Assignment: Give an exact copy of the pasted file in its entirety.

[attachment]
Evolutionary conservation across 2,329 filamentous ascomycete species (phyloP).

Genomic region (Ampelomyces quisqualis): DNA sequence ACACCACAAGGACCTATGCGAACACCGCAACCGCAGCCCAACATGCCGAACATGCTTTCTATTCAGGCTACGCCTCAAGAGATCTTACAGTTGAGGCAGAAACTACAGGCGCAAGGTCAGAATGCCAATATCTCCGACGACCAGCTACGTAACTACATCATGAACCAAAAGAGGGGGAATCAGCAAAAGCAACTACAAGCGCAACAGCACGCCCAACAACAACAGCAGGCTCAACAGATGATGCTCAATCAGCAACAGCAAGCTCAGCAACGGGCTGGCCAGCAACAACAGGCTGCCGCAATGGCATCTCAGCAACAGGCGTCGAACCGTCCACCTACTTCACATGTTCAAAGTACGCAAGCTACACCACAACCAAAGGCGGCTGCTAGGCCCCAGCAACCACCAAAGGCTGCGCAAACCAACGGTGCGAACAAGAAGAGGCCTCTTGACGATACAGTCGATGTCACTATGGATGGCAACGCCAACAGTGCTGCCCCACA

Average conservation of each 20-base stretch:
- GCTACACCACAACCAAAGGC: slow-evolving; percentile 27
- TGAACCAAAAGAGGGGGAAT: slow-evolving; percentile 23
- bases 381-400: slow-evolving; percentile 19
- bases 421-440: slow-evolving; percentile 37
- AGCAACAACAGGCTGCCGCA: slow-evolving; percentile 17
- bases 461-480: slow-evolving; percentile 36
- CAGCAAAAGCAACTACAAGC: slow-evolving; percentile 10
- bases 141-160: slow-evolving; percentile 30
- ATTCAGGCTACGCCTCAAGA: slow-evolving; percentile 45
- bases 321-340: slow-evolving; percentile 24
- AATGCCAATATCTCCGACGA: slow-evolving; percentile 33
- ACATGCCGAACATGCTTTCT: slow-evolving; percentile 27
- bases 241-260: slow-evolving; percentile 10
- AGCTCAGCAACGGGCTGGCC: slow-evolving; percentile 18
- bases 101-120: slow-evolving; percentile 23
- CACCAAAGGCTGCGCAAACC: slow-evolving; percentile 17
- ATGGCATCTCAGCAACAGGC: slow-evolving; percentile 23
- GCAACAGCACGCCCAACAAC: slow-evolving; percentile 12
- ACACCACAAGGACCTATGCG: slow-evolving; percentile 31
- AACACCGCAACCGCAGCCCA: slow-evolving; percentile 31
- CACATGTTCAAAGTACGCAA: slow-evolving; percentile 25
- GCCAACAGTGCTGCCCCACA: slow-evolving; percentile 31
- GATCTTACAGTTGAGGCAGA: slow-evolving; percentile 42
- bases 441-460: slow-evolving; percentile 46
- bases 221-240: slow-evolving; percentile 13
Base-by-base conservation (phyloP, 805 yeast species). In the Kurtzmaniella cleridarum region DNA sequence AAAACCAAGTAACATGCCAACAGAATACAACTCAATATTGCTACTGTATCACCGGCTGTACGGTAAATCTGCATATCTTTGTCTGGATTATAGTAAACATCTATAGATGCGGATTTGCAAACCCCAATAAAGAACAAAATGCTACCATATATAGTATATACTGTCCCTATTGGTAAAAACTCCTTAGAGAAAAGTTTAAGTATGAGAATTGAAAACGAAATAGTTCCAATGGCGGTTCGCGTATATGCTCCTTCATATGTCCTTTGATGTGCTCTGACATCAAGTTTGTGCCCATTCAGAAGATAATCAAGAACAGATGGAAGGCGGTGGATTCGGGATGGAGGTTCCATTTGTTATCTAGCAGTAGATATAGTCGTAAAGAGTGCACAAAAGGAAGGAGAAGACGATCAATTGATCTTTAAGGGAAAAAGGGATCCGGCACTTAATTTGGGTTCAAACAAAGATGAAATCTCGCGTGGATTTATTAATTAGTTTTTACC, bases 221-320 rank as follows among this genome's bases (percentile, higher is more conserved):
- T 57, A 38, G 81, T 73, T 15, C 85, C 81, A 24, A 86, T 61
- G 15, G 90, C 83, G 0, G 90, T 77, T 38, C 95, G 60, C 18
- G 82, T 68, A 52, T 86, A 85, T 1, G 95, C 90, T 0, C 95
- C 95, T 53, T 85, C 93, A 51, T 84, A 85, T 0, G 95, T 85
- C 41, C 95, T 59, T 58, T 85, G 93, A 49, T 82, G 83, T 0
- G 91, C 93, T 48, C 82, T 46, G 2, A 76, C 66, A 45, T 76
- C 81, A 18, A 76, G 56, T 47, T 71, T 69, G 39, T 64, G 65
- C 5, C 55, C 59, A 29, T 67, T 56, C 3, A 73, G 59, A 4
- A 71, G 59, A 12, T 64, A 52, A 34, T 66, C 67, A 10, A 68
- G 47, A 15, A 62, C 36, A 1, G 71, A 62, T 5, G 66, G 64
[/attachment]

Evolutionary conservation across 2,329 filamentous ascomycete species (phyloP).

Genomic region (Ampelomyces quisqualis): DNA sequence ACACCACAAGGACCTATGCGAACACCGCAACCGCAGCCCAACATGCCGAACATGCTTTCTATTCAGGCTACGCCTCAAGAGATCTTACAGTTGAGGCAGAAACTACAGGCGCAAGGTCAGAATGCCAATATCTCCGACGACCAGCTACGTAACTACATCATGAACCAAAAGAGGGGGAATCAGCAAAAGCAACTACAAGCGCAACAGCACGCCCAACAACAACAGCAGGCTCAACAGATGATGCTCAATCAGCAACAGCAAGCTCAGCAACGGGCTGGCCAGCAACAACAGGCTGCCGCAATGGCATCTCAGCAACAGGCGTCGAACCGTCCACCTACTTCACATGTTCAAAGTACGCAAGCTACACCACAACCAAAGGCGGCTGCTAGGCCCCAGCAACCACCAAAGGCTGCGCAAACCAACGGTGCGAACAAGAAGAGGCCTCTTGACGATACAGTCGATGTCACTATGGATGGCAACGCCAACAGTGCTGCCCCACA

Average conservation of each 20-base stretch:
- GCTACACCACAACCAAAGGC: slow-evolving; percentile 27
- TGAACCAAAAGAGGGGGAAT: slow-evolving; percentile 23
- bases 381-400: slow-evolving; percentile 19
- bases 421-440: slow-evolving; percentile 37
- AGCAACAACAGGCTGCCGCA: slow-evolving; percentile 17
- bases 461-480: slow-evolving; percentile 36
- CAGCAAAAGCAACTACAAGC: slow-evolving; percentile 10
- bases 141-160: slow-evolving; percentile 30
- ATTCAGGCTACGCCTCAAGA: slow-evolving; percentile 45
- bases 321-340: slow-evolving; percentile 24
- AATGCCAATATCTCCGACGA: slow-evolving; percentile 33
- ACATGCCGAACATGCTTTCT: slow-evolving; percentile 27
- bases 241-260: slow-evolving; percentile 10
- AGCTCAGCAACGGGCTGGCC: slow-evolving; percentile 18
- bases 101-120: slow-evolving; percentile 23
- CACCAAAGGCTGCGCAAACC: slow-evolving; percentile 17
- ATGGCATCTCAGCAACAGGC: slow-evolving; percentile 23
- GCAACAGCACGCCCAACAAC: slow-evolving; percentile 12
- ACACCACAAGGACCTATGCG: slow-evolving; percentile 31
- AACACCGCAACCGCAGCCCA: slow-evolving; percentile 31
- CACATGTTCAAAGTACGCAA: slow-evolving; percentile 25
- GCCAACAGTGCTGCCCCACA: slow-evolving; percentile 31
- GATCTTACAGTTGAGGCAGA: slow-evolving; percentile 42
- bases 441-460: slow-evolving; percentile 46
- bases 221-240: slow-evolving; percentile 13
Base-by-base conservation (phyloP, 805 yeast species). In the Kurtzmaniella cleridarum region DNA sequence AAAACCAAGTAACATGCCAACAGAATACAACTCAATATTGCTACTGTATCACCGGCTGTACGGTAAATCTGCATATCTTTGTCTGGATTATAGTAAACATCTATAGATGCGGATTTGCAAACCCCAATAAAGAACAAAATGCTACCATATATAGTATATACTGTCCCTATTGGTAAAAACTCCTTAGAGAAAAGTTTAAGTATGAGAATTGAAAACGAAATAGTTCCAATGGCGGTTCGCGTATATGCTCCTTCATATGTCCTTTGATGTGCTCTGACATCAAGTTTGTGCCCATTCAGAAGATAATCAAGAACAGATGGAAGGCGGTGGATTCGGGATGGAGGTTCCATTTGTTATCTAGCAGTAGATATAGTCGTAAAGAGTGCACAAAAGGAAGGAGAAGACGATCAATTGATCTTTAAGGGAAAAAGGGATCCGGCACTTAATTTGGGTTCAAACAAAGATGAAATCTCGCGTGGATTTATTAATTAGTTTTTACC, bases 221-320 rank as follows among this genome's bases (percentile, higher is more conserved):
- T 57, A 38, G 81, T 73, T 15, C 85, C 81, A 24, A 86, T 61
- G 15, G 90, C 83, G 0, G 90, T 77, T 38, C 95, G 60, C 18
- G 82, T 68, A 52, T 86, A 85, T 1, G 95, C 90, T 0, C 95
- C 95, T 53, T 85, C 93, A 51, T 84, A 85, T 0, G 95, T 85
- C 41, C 95, T 59, T 58, T 85, G 93, A 49, T 82, G 83, T 0
- G 91, C 93, T 48, C 82, T 46, G 2, A 76, C 66, A 45, T 76
- C 81, A 18, A 76, G 56, T 47, T 71, T 69, G 39, T 64, G 65
- C 5, C 55, C 59, A 29, T 67, T 56, C 3, A 73, G 59, A 4
- A 71, G 59, A 12, T 64, A 52, A 34, T 66, C 67, A 10, A 68
- G 47, A 15, A 62, C 36, A 1, G 71, A 62, T 5, G 66, G 64